By Ally Conrad, Events Manager for Transformance Advisors
The Snowball Effect
What would happen if you asked each functional area, such as marketing, sales, new product development, and operations for next month’s forecast?
In many companies, you will very likely receive a different number from each.
- What if marketing is pushing for a huge promotion on a new product?
- But sales is not prepared with the tools to make the promotion happen?
- And new product development hits unforeseen problems right before launch!
- While operations is busy moving the equipment to a low cost country!
Issues such as these arise when each department has conflicting goals and when the communication to get everybody aligned and working in the same direction is weak or non-existent.
It is no surprise that successful organizations are created when everyone is working together and consensus is created.
So how do we do this?
Let’s take a look at how various functional areas plus customers and suppliers had help create consensus and some of the sources of trouble for many organizations.
When coming to a consensus, what can Customers bring to the table?
- Customers should be able to provide item level details on actual sales, inventory, and replenishment parameters
- They should also be able to provide information on promotions – but don’t overestimate their skills in assessing the impact of advertising
- Some customers can provide demand forecasts – this may be OK and work well, but many suppliers have been deeply disappointed in the quality of forecasts provided by customers
In the end, don’t rely too much upon the integrity of information from your customers.
Few companies have great supply chain management processes. Don’t expect your customers to be any better than you.
Customers – Source of Trouble
Customers can actually be troublesome when seeking alignment. A few examples:
- Getting to the right people at your customer who have the formation you need can be one source of trouble. For example, one company only had contact with a low level planner in the customer’s purchasing department. This planner relied on a sophisticated forecasting software tool for which they had never been properly trained. In addition, they worked in a remote office and rarely had contact with their own marketing and sales people.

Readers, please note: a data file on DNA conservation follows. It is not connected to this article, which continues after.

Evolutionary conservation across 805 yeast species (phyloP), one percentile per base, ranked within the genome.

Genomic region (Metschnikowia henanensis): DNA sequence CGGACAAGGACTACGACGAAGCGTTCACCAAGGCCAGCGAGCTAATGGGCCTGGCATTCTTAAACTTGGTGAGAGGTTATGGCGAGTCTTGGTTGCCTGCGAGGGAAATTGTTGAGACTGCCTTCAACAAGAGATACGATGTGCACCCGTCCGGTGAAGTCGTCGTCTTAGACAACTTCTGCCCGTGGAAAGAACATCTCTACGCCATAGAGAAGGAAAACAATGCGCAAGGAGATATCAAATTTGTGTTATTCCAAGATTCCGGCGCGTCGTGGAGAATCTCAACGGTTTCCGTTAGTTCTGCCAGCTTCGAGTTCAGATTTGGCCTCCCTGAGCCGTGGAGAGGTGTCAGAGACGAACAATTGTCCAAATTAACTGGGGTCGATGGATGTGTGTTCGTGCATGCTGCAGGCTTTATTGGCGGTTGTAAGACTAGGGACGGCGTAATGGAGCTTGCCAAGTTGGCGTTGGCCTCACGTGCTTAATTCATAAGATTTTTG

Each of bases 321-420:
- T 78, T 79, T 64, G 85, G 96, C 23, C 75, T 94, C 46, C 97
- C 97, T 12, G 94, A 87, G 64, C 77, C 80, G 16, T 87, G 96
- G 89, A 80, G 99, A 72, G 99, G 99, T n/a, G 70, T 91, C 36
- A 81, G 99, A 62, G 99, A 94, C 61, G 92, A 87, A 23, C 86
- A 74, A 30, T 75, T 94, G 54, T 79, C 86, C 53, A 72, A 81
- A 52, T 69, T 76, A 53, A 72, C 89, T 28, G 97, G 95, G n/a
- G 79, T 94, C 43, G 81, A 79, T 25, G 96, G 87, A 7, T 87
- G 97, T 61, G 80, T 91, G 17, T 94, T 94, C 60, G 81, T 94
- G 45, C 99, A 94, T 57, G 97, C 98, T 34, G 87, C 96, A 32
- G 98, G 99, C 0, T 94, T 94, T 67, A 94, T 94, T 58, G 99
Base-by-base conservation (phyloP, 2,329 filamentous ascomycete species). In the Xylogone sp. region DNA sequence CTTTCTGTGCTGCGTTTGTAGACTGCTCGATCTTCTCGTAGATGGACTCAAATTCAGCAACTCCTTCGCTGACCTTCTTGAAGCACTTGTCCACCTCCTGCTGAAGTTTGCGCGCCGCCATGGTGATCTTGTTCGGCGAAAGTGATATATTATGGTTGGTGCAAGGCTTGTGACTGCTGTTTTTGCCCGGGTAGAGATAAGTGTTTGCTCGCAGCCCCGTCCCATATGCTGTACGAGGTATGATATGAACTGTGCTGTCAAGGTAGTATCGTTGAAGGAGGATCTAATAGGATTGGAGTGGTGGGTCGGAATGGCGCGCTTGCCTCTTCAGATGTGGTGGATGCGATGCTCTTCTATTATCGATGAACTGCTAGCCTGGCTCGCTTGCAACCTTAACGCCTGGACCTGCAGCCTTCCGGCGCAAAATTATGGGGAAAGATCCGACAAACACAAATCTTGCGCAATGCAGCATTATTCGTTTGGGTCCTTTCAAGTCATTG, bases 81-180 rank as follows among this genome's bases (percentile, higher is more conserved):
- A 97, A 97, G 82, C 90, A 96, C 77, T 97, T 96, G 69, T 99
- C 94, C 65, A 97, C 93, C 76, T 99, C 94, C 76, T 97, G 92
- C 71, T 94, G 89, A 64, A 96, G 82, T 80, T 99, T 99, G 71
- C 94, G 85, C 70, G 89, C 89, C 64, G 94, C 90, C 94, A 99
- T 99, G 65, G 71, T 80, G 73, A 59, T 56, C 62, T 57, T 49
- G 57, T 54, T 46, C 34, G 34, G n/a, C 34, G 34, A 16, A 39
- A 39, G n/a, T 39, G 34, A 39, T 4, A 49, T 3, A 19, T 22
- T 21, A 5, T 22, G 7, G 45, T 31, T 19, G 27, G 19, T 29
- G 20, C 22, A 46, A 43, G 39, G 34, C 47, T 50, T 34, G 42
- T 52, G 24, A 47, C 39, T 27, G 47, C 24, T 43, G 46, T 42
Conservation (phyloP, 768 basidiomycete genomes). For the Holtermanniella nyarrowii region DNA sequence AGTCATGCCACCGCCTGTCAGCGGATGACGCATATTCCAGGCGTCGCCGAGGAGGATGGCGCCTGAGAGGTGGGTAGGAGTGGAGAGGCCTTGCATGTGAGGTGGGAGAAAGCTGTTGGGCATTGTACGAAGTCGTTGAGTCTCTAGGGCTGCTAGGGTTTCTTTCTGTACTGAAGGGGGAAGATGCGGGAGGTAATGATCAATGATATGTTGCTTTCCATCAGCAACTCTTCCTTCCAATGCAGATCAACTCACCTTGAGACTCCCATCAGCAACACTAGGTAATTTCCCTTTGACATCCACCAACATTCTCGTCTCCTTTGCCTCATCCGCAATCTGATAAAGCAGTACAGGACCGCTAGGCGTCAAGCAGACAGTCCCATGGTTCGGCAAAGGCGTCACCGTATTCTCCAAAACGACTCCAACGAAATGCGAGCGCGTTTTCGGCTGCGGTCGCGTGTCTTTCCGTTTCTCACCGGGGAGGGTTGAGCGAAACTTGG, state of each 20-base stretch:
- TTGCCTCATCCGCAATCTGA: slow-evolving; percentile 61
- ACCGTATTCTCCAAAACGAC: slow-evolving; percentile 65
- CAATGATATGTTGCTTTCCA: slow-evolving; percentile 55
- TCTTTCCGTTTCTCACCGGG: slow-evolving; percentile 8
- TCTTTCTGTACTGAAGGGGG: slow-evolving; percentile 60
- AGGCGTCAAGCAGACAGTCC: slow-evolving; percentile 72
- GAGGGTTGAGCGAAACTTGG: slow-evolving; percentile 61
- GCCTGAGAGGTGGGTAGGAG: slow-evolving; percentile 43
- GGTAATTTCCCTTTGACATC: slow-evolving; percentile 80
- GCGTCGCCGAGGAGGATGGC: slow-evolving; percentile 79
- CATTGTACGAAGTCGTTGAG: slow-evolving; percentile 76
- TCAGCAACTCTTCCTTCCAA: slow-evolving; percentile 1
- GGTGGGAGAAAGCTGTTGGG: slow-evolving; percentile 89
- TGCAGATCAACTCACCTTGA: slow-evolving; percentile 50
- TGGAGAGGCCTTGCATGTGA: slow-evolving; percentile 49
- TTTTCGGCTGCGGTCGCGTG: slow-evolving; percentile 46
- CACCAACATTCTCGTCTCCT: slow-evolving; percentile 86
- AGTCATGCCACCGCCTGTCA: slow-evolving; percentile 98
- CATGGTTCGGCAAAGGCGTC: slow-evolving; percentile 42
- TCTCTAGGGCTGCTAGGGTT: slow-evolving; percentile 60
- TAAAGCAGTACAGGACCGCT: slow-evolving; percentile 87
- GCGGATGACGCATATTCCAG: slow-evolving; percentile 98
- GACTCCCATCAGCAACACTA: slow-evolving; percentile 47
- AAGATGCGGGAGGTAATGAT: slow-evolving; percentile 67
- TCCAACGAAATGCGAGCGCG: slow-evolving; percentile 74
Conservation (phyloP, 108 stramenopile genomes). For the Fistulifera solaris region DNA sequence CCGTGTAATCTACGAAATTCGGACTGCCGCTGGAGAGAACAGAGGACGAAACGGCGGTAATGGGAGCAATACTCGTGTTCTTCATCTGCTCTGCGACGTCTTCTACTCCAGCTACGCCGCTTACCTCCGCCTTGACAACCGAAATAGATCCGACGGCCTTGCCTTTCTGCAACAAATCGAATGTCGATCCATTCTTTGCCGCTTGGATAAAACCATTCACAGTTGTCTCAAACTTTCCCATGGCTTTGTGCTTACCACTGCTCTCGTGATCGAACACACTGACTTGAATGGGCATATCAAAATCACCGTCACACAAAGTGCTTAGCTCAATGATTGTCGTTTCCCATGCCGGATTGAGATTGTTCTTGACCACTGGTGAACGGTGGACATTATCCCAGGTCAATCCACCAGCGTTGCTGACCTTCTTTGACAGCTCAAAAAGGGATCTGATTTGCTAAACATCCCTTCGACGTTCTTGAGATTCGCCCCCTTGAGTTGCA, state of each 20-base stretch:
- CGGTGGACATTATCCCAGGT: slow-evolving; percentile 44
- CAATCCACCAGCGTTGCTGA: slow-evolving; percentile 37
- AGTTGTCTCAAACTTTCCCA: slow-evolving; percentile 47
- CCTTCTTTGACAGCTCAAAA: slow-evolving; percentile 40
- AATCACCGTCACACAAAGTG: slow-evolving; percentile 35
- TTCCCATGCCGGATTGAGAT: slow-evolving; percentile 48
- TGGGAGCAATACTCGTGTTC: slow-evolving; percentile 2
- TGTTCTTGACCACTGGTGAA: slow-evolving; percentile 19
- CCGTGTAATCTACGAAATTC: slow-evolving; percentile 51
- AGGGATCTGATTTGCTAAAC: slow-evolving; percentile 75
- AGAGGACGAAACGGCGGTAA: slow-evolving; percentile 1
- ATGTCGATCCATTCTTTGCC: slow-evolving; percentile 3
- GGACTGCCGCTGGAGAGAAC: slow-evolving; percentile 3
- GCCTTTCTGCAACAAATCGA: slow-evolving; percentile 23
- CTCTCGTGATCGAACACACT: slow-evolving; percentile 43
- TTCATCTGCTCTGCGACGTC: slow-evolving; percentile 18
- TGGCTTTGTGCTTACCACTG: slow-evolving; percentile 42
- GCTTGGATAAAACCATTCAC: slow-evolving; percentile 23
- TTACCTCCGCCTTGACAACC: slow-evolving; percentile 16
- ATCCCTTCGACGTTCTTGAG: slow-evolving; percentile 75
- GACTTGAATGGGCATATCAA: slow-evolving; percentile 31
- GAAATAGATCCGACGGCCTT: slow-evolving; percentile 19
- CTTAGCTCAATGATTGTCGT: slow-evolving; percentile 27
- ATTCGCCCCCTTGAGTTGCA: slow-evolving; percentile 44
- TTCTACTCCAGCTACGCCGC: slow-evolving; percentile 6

- Another challenge is when your products are managed by multiple groups at your customer. The people who handle the staplers you sell are different than the people who handle the tape dispensers.
- Turnover can also wreak havoc. We’ve all see situations where a job goes unfilled and undone for weeks, or even months. Your customer may view collaboration with you as a nice thing to do. But if your contact leaves or gets promoted, then a ‘nice-to-do’ falls by the wayside.
When coming to a consensus, what should Sales bring to the table?
- Sales should have the pulse of the business in terms of what your customers are doing.
- They should be able to provide a Sales Plan going out 30 to 90 days. This should be at a fairly high level of aggregation. Most companies do not need item level forecasts from their sales team.
- The sales team should also provide promotional activity. What are the promotions that have been set up with customers?
- General market conditions are also very valuable. What is the competition doing? What are customers doing?
- Won/Loss Reports are important. What new business has been won with signed contracts? What potential business was lost to the competition? And why?
- Additional great information comes from the Pipeline Activity. What prospects are in the pipeline and where are they in terms of getting actual orders? As current customers are always your best source for additional business, the pipeline must include new products or additional volume from existing customers.
- And finally, the sales team needs to understand their Prior Performance. How did they do last month and last quarter, and what have their learned from any variations.
Sales – Source of Trouble
Sales personnel are typically not focused on “numbers”.
- One source of trouble is the number of forecast improvement projects which fail when a new process requires the sales people to crunch millions of numbers and come up with long range forecasts for thousands of items.